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Do nail salon workers have a higher incidence of cancer?

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These days, it might seem like there's a nail salon in every shopping center and on every street corner.

It's not your imagination -- nail salons are one of the fastest growing industries in the United States [source: Quach et al.]. For customers, getting a manicure is an easy, relatively inexpensive way to feel pampered, and for nail technicians, working at a nail salon only requires a short training period and offers a flexible work schedule. Additionally, the job doesn't require perfect English proficiency, an advantage for the Asian immigrants who make up more than 40 percent of the growing salon workforce [source: NAPAWF].

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Every now and then, a story will appear in a magazine or on the local news about the threats posed by salons. These stories usually focus on potential threats to customers -- a dirty footbath might harbor untold bacteria, while poorly sterilized instruments put customers at risk of staph infections or hepatitis. While salon patrons may keep an eye out for their own safety, we're much less likely to pause and consider the safety of our manicurists. In recent years, however, anecdotes have started trickling out about these professionals' health problems; manicurists have reported skin rashes, respiratory problems, headaches and reproductive problems such as miscarriages or stillbirths [sources: Fernandez; Sole-Smith].

Many environmental watchdog groups link these health problems to the chemicals that are in the salon's products. It's possible that products that may be safe for the average consumer are unsafe for workers who are exposed to them day in and day out. Cosmetics and salons are currently in something of a gray area as far as regulatory oversight goes, which we'll examine on the next page. Further complicating matters, the people most affected by these issues speak little English, and may be suspicious of outside agencies that would take away their livelihood by shutting down a salon for improper ventilation or using certain chemicals.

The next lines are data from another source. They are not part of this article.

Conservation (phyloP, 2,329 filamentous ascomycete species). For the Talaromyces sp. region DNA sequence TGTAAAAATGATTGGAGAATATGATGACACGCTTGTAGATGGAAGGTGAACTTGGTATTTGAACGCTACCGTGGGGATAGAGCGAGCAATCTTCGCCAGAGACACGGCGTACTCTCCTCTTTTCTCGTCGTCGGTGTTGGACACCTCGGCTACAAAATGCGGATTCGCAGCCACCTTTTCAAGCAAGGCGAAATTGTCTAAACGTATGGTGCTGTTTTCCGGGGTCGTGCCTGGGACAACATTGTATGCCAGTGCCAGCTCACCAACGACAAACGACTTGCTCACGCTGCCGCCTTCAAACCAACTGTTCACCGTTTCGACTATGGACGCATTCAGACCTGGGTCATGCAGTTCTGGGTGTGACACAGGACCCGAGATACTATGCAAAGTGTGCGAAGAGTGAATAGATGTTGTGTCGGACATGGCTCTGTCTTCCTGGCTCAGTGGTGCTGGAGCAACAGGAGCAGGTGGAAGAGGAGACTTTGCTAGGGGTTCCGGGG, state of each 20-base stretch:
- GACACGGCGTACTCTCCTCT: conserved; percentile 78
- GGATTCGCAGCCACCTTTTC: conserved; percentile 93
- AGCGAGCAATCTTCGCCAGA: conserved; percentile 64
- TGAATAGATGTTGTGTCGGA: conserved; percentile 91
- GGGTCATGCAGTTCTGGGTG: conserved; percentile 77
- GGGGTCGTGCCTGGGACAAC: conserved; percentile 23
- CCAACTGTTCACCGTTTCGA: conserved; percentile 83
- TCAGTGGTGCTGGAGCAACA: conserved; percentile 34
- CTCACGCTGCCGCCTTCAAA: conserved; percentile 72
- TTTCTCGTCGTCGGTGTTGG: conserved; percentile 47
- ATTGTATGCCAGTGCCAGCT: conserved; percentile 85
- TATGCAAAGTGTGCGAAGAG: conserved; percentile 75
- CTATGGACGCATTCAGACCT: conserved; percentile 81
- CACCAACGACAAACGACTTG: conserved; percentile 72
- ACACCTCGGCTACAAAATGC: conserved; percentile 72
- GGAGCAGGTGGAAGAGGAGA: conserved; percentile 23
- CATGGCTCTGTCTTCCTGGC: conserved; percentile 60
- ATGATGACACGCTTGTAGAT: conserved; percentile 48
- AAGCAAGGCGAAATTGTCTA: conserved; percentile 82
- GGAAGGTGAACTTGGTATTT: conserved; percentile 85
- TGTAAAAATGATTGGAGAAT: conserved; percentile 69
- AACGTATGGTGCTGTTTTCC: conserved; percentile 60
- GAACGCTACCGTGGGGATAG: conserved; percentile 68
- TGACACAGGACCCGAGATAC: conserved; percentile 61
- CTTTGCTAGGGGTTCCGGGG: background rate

These circumstances present a unique public health situation. More research is required to ascertain what health problems exist and why, but these health issues exist within a community that may be wary of the people asking these sorts of questions. The nail technicians require outreach from organizations and people they can trust and understand. Enter the California Healthy Nail Salon Collaborative, which was formed in 2005. It's leading the way on research and outreach to manicurists that may provide a useful model to salons around the country. On the next page, we'll examine the challenges ahead and the studies underway that could create a safer salon for everyone.

Asian Health Services and the Northern California Cancer Center are currently working with the California Healthy Nail Salon Collaborative on studies investigating the possible link between workers' health, the products they use and their workplace. Part of the study involves volunteers wearing air quality sensors to determine if a salon has adequate ventilation, while another part will compare nail technicians' health records to those of the general public's. Full results are expected in 2010.

Even if these studies determine that there is a link between these working conditions and cancer, it may be an uphill climb to enact change. Even though people are more concerned about what they put in and on their bodies, there's still little regulatory oversight in the beauty field. The Campaign for Safe Cosmetics estimates that 89 percent of ingredients in personal care products have never been assessed for safety [source: Sole-Smith]. It's a particular problem in the United States: In the European Union, more than 1,100 chemicals have been banned for use in cosmetics because they may cause cancer or reproductive problems, but in the U.S., only nine such ingredients have been banned [source: Warbanski]. The Cosmetic Ingredient Review, which evaluates the safety of ingredients in the U.S., has no authority to actually ban a product.